An interesting question--no doubt about it! More than 90 Specifying Practice Group members, an attendance record, met last week to discuss it.
View the meeting recording.
There are four basic types of submittals defined by CSI's SectionFormat:
- Action Submittals
- Informational Submittals
- Closeout Submittals
- Maintenance Material Submittals
Action submittals and informational submittals are the two that are most contentious. These two headings appear as alternative article titles under the broad heading: Submittals. SectionFormat suggests the submittals that may be specified without indicating whether the submittal should be considered an action or informational type.
Currently MasterSpec is the only commercial specification system that uses Action Submittals and Informational Submittals as article titles in technical specifications sections. This allows specifiers to choose under what article to specify each submittal. This may lead to perceived inconsistency if one type of submittal is specified as action in one section and as informational in another section.
Does the distinction really matter?
Louis Medcalf argued that he has separated submittals for years. Keeping them separate helps the contractors know what to expect of the architect and the helps construction administration staff know how to process the submittals they receive. So it seems its best use may be for communication.
Action submittals require an A/E's action, including returning the reviewed submittal to the contractor. Ultimately the submittal must be "approved" for the contractor to rely on it to build the project. This approval puts the construction players on notice that that A/E has reviewed the document and found it complies with the design intent.
Informational submittals, however, imply inaction by A/Es. The submittal is often simply files as information for record. Kevin O'Beirne and I both believe that A/E has a responsibility to review informational submittals to ensure the submittal actually reflects what is required for the project. Simply filing an erroneous or incorrect submittal without any review, could open the A/E to unexpected liability if something goes wrong.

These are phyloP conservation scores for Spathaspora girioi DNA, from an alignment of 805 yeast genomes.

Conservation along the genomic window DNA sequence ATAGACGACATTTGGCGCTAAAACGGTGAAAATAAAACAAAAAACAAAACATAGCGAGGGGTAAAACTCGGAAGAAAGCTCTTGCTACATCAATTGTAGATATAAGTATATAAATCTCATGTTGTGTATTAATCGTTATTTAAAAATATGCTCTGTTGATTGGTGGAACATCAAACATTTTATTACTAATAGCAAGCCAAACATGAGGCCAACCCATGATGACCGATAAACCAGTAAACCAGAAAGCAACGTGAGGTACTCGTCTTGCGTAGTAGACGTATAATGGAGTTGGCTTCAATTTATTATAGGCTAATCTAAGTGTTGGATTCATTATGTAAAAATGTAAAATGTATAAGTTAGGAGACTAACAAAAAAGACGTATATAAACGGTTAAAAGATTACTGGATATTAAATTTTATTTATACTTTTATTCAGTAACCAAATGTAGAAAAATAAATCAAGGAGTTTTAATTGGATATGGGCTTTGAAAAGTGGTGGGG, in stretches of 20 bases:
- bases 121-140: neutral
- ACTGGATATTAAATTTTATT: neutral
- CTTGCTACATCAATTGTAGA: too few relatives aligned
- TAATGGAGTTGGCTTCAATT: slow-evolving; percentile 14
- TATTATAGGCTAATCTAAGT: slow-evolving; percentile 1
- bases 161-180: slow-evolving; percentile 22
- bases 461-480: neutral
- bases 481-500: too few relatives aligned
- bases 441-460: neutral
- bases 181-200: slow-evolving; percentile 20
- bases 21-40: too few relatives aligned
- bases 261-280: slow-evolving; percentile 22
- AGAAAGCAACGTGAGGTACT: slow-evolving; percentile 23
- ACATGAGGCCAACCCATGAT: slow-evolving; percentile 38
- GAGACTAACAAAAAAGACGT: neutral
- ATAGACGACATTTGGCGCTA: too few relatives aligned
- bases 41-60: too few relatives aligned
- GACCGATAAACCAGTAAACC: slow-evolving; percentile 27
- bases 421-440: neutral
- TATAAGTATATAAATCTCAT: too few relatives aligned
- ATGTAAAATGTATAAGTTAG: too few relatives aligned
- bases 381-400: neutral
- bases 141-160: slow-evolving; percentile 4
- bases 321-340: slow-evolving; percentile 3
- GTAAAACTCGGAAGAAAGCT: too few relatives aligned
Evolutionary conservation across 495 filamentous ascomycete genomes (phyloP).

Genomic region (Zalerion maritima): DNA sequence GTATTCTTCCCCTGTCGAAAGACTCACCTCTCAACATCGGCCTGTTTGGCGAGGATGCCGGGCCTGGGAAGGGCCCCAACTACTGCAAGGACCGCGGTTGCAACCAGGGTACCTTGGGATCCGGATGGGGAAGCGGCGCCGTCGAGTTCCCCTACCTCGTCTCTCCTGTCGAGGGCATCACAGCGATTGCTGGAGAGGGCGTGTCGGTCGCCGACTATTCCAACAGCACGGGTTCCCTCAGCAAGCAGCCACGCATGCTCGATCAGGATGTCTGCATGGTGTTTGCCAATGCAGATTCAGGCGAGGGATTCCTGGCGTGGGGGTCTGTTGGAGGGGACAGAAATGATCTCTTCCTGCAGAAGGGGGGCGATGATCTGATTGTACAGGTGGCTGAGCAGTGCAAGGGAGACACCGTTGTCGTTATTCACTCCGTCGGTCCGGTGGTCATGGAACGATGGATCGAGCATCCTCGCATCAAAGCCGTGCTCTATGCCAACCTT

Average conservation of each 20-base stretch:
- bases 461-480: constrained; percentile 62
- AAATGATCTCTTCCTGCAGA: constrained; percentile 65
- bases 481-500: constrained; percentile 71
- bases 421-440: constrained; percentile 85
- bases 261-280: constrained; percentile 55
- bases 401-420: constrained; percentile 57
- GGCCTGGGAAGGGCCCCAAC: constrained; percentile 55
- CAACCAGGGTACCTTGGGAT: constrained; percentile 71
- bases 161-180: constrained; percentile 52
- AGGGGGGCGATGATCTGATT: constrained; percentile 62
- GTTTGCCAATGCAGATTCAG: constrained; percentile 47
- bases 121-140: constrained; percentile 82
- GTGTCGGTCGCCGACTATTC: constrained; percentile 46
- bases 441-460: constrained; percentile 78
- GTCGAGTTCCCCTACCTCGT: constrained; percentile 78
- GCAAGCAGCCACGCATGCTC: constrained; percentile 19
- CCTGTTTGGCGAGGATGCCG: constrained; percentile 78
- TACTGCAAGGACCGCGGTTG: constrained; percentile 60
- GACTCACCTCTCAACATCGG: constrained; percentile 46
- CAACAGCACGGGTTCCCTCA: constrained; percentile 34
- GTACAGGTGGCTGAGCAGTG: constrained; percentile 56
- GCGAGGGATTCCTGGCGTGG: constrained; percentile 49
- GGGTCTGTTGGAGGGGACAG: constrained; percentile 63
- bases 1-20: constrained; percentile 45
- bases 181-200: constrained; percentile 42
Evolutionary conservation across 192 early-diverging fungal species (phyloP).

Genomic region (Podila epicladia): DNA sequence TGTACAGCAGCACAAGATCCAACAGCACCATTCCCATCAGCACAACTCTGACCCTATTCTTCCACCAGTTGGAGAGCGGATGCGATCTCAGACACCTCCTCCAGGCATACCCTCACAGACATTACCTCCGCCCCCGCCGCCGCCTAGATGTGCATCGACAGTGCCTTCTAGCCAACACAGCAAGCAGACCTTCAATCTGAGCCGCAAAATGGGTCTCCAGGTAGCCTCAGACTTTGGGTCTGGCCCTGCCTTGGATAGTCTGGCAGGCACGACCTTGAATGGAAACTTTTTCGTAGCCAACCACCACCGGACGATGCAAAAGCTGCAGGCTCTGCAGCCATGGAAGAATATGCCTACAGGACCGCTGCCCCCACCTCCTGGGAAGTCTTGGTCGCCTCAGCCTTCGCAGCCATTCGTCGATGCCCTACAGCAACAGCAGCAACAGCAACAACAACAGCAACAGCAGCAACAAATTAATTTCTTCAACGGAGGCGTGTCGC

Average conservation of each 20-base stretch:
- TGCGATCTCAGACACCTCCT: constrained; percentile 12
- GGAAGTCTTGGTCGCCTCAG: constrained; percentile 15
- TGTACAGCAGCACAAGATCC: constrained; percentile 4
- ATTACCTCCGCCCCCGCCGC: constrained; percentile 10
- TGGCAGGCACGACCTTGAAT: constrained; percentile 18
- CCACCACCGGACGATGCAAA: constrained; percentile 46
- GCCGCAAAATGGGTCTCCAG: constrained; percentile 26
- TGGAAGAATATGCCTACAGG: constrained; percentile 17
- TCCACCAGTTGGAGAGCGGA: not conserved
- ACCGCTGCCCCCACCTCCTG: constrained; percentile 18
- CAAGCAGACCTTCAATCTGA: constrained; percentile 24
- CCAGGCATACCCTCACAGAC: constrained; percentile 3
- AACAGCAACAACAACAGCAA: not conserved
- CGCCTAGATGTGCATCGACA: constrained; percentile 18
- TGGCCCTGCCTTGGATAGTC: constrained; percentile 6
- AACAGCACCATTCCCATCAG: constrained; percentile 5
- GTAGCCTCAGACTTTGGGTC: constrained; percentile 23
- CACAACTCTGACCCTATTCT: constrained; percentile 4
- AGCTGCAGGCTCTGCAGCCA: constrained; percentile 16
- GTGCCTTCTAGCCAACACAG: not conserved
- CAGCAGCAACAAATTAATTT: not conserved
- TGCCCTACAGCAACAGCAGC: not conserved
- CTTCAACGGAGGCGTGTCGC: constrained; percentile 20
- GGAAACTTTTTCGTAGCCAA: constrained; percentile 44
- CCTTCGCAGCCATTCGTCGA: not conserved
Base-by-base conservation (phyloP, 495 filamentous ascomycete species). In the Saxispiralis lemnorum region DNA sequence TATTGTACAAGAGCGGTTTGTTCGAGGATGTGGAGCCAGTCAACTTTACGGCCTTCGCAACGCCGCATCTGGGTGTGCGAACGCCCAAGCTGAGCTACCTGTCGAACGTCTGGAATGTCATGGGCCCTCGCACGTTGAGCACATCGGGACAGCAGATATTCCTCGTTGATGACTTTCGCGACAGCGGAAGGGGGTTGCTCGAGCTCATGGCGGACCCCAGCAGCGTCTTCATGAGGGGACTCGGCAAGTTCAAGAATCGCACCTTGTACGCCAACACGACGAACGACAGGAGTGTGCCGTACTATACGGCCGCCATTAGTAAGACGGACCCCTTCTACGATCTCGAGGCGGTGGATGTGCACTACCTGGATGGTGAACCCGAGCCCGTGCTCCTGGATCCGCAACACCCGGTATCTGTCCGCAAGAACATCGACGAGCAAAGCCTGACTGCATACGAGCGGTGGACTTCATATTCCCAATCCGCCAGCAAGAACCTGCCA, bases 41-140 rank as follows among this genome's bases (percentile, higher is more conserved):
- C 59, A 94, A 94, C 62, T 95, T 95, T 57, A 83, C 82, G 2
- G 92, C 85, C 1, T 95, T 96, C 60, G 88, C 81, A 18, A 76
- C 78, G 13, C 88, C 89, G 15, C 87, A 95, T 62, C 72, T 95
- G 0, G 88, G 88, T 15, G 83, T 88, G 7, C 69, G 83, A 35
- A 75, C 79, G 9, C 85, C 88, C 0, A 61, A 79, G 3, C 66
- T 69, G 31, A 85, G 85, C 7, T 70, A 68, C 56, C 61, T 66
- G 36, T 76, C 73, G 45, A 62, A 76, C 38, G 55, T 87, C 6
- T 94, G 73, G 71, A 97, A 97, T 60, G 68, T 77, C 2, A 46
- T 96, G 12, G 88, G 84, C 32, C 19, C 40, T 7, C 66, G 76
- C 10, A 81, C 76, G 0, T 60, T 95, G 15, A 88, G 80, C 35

I can't imagine explaining to the jury that I never looked at the design calculations to confirm the correct design loads were used for the structural computations because it was an informational submittal.
Who Benefits from Submittals?
The sentiment was that the primary beneficiary is the contractor. The submittals work as a quality assurance step to check the contractor's understanding of the project requirements before the work is built. Contractors working with A/E's that rely on the attitude of "we'll pick that up in shop drawings" may have a different opinion.
How Can I Reduce the Quantity of Submittals?
I suggested that we can rely on a contractor's certification that he will furnish the specified product, especially if the product is not custom fabricated to size or to fit the project. Toilet accessories are a great example. If the model number is specified, and the contractor intends to furnish that model, what is the point of seeing a submittal? Allow the contractors to avoid submittals when the specified product will be furnished.
Do the Type of Submittals Increase Liability?
Think about what you specify. Are you able to provide a meaningful review of manufacturer's instructions, qualifications statements, and warranties? Are these reviews even necessary? Louis pointed out that if you believe a product is not installed according to the manufacturer's instructions, ask the contractor for a copy. Products are shipped with installation instructions. Just hope they are more than the pictorial instructions that come with today's electronic gadgets.
Electronic Submittal Processing
Nearly everyone attending is receiving submittals electronically. This is not a particular surprise considering the cost of mailing or shipping tons of paper that would be required, for even a small construction project. But simply avoiding the shipping reduces the owner's costs for reimbursing that expense. If design and construction teams are not reviewing and marking submittals electronically, printing costs could be enormous.
Louis demonstrated some of the features found in New Forma, a project management software, that can be used for receiving, processing and tracking construction submittals.
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Future Practice Group Topics
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